A study conducted in Australia found a possible link between red meat allergy and sensitization to gelatin and galactose-alpha-1,3-galactose.
This was a prospective evaluation of 1,335 adults who were suspected of allergy or anaphylaxis to medication, insect venom, or food. In the study that was conducted from 1997 to 2011, the participants were administered a gelatin colloid skin test. (This test currently is not available in the United States.)
Of the participants evaluated, 40 tested positive for gelatin. Of those, 30 had a red meat allergy, with 12 of the 30 participants being clinically allergic to gelatin. Two patients had anaphylaxis induced by gelatin colloid, four had idiopathic anaphylaxis, and four were allergic to a drug.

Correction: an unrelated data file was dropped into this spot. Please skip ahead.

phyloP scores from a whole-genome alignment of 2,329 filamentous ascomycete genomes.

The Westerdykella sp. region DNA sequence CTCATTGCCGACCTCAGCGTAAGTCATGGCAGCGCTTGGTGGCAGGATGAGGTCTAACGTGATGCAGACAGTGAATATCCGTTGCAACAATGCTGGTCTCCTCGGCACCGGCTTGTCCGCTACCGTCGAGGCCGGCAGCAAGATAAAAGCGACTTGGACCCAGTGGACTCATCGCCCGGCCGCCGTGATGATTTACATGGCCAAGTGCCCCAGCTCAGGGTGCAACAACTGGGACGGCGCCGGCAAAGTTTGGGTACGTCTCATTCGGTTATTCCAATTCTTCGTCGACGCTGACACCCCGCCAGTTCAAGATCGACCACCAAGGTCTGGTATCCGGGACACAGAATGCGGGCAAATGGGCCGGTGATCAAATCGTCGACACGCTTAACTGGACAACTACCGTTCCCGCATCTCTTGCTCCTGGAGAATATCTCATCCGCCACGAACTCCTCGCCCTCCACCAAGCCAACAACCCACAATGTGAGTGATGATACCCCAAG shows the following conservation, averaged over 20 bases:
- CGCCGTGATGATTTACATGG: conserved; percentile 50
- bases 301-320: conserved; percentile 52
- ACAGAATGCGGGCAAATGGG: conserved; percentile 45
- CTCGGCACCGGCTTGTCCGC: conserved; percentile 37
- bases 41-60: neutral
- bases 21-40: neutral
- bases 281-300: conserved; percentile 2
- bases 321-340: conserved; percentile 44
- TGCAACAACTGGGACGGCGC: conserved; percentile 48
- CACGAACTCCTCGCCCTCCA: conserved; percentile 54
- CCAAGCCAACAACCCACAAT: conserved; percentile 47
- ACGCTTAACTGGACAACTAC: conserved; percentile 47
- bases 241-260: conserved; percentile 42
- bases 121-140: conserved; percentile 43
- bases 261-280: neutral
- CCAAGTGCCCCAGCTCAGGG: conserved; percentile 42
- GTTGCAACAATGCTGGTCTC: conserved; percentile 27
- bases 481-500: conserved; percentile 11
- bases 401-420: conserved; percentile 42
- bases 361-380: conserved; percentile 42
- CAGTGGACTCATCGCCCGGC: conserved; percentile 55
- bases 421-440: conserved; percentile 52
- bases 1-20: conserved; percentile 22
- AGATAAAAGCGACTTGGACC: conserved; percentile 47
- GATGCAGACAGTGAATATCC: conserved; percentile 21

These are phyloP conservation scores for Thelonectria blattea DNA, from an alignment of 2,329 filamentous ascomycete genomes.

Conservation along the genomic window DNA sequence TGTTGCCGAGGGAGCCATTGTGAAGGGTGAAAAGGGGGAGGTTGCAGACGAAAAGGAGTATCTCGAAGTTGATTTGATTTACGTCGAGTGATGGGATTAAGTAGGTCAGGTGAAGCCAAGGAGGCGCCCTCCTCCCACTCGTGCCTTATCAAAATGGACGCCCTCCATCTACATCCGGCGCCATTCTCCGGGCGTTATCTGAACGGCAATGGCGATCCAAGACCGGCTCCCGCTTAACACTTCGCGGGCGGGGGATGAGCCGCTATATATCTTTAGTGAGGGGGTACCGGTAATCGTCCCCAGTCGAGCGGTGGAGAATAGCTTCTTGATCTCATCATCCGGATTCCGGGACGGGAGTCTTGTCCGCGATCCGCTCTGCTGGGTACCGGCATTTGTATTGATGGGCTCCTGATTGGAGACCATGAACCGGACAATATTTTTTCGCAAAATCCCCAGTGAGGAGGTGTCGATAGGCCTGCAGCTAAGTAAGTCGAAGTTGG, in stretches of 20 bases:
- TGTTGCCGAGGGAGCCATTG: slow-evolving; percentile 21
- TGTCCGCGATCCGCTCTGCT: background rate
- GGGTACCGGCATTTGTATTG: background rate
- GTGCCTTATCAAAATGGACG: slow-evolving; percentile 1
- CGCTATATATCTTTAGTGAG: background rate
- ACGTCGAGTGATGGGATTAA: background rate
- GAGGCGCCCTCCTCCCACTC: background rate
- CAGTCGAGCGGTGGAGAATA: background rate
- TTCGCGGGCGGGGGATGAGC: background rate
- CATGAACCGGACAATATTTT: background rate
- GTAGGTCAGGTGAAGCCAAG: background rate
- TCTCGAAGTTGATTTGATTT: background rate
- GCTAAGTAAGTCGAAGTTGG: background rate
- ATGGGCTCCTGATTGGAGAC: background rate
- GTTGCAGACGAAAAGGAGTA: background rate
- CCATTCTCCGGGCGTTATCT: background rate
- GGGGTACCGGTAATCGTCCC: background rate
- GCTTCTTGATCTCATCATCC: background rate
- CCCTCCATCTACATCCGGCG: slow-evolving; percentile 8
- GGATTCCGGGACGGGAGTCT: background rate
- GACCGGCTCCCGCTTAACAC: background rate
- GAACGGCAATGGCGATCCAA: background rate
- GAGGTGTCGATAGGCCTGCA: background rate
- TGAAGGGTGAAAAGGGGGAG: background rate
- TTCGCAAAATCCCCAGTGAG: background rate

Investigators said other studies have found the IgE response to galactose-alpha-1,3-galactose (alpha-Gal) to be crucial. These studies have indicated that the IgE link to alpha-Gal is a potential mediator of red meat allergy. The studies also found a link between tick bites and an adult-onset allergy to red meat.
Researchers wrote that the subset of participants was allergic to both red meat and gelatin, and they noted that the alpha-Gal in gelatin might be the target of the IgE reaction. The researchers concluded, however, that the relationship between sensitization to gelatin, alpha-Gal and red meat is not fully known.
Disclosure: See the study for a full list of relevant disclosures.